Failure is Okay

“Failure happens all the time. It happens every day in practice. What makes you better is how you react to it.” ~Mia Hamm
This is a hard topic. I know there are harder topics out there…but this is hard.

Parenting is hard. I love my kids. I would bend over backwards for them, kill for them, die for them. I love how intelligent they are. They have this way of just knowing, even if I don’t say anything, if I am having a bad day or feeling a bit down. But this current situation is hard and it hurts and I feel, as a mother, as though I have failed my son.

My son. My son is a smart, funny, compassionate, sweet, adorable, goofy, distracted, geeky, nerdy but in a cute way, suffering from ADD teenager. Honestly he is so much more than that, but I am not here to wax poetic about how amazing my kid is (which he is). My son is dealing with some school stuff that we have all been struggling with since the first day, honestly. As a parent, it is my job to push him, to challenge him, to make sure he understands how to follow through with his responsibilities. Follow through at school is such a struggle for him. With his ADD, medicine might help…or it might turn him into a zombie with no appetite again and that is the last thing we need. But he gets distracted. forgets things. Loses track of when items are due. No amount of organization attempts have really helped him. School meetings, action plans, parent/teacher conferences…nothing seems to help.

We did home based online school for a while. At his request, I re-enrolled him into public school as he missed the social aspect of it. We were confident after his semester in a home school situation, with his grades up, he would be great in public school. We were wrong. He has struggled since the beginning. And we are facing a bitter truth: this won’t be the year he passes this grade level. At least, that is what it is looking like.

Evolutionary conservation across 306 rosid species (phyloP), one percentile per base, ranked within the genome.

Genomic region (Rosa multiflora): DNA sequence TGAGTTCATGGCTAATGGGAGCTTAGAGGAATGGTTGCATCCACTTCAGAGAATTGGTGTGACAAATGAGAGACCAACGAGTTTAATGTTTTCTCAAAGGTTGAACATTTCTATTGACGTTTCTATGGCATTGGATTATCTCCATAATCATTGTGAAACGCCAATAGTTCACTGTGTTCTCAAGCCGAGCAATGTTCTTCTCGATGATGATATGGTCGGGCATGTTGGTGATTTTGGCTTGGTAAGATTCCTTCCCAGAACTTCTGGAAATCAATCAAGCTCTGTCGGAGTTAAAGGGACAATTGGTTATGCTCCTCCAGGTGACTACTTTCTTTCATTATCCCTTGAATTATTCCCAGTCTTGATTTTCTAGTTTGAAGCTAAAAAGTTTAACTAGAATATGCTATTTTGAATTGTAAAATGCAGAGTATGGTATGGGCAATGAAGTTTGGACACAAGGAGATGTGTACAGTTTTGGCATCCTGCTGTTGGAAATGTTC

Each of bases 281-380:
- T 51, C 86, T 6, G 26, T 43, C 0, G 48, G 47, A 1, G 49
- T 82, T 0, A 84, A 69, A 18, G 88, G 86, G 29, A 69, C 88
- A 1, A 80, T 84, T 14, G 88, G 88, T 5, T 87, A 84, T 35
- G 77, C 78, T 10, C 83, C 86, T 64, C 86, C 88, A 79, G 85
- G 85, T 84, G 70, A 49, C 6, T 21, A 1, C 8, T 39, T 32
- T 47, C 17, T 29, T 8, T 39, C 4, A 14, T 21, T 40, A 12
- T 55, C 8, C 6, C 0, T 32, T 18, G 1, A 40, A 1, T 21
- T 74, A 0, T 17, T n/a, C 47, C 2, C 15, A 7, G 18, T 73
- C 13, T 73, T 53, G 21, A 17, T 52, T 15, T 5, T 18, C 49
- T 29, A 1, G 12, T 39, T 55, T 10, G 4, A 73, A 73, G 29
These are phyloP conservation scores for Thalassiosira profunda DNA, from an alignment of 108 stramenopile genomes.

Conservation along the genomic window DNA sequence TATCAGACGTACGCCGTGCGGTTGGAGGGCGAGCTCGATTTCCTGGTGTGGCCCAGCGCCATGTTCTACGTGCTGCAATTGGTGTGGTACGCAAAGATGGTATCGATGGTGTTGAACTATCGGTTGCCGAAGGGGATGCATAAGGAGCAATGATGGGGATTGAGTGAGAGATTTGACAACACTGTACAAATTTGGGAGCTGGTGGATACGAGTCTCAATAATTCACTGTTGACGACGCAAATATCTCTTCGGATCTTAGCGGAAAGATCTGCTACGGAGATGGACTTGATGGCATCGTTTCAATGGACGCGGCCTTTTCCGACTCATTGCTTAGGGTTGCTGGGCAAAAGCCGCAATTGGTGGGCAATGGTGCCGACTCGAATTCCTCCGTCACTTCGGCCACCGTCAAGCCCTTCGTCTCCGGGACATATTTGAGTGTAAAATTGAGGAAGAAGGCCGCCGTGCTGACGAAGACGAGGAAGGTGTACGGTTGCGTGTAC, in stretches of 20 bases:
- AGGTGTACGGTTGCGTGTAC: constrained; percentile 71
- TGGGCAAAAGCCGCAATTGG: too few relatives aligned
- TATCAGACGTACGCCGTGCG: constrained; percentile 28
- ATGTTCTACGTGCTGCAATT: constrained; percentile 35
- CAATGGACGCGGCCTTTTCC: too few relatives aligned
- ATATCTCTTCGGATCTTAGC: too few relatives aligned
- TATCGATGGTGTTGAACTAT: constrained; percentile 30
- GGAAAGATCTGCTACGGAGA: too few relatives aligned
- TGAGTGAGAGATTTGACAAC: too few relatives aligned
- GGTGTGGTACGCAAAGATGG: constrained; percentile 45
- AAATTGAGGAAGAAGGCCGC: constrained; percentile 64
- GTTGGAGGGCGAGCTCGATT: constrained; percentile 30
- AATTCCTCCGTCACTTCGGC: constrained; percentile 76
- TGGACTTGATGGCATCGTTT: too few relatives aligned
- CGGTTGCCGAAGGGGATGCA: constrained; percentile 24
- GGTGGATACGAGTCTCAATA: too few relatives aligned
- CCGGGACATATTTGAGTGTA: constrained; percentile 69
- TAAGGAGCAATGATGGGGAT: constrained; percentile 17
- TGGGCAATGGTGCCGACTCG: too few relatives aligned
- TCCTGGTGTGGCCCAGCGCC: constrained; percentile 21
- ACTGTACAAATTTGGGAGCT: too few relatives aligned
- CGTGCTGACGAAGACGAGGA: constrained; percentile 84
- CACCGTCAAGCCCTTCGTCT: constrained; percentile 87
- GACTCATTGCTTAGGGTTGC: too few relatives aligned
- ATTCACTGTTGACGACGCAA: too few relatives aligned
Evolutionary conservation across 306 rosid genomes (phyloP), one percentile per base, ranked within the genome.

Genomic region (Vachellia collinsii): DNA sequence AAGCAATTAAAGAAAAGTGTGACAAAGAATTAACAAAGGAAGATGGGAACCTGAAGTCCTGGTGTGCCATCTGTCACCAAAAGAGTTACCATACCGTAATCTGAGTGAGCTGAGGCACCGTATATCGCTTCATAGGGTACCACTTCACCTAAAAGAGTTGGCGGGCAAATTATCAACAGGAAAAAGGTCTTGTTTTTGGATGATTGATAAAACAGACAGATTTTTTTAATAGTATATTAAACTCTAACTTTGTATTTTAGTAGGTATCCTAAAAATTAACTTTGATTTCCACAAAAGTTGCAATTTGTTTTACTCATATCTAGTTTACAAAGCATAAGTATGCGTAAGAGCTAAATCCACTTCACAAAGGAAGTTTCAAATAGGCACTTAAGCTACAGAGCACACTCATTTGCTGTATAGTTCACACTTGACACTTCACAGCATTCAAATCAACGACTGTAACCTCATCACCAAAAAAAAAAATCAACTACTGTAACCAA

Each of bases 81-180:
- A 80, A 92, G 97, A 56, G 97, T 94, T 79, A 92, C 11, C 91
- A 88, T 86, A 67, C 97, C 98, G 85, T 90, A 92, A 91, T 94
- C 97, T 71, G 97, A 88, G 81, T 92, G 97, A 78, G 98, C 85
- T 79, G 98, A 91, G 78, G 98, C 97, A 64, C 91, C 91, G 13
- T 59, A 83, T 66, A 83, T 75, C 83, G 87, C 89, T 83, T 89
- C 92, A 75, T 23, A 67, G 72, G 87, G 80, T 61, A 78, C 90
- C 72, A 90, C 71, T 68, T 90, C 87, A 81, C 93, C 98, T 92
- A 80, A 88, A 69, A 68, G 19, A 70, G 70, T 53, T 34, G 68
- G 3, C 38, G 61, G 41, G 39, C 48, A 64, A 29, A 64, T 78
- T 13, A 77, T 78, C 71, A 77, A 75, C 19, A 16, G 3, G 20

Failure is a bitter pill to swallow. Thinking back over everything that could have been done as a parent, and realizing you did everything you could only to end up with the outcome you were dreading and trying to prevent is a very frustrating experience. And as defeated as I feel, I can only imagine how defeated my son must feel. This directly affects HIM. In the past, I would simply make the decision I thought best for him and be done with it. As his father and I are divorced, and as my kids live with me, I would make that ultimate decision and not accept feedback from his father or anything else. But I need support on this. I need back up. I need to know I am not the only one frustrated with this situation and I am not the only one grasping at straws trying to help my son. So I made that hard phone call to his father, who is well aware of our son’s struggles, and I am dreading his response.

I don’t do conflict well.

Failure is scary. It hurts, stings, reminds you of your fallibility and that sometimes, things don’t always work out the way we want them to. I refuse to look at this as a dead end, though, This is not the end for my son. He has many years of school, mistakes, proud moments, failures, and successes left to him. My job, as his parent, is to encourage and support him through all of these moments. His failures are not my failures and his successes are not my successes. But I can love him through all of it and that is the best, as his mom and biggest cheerleader, that I can do.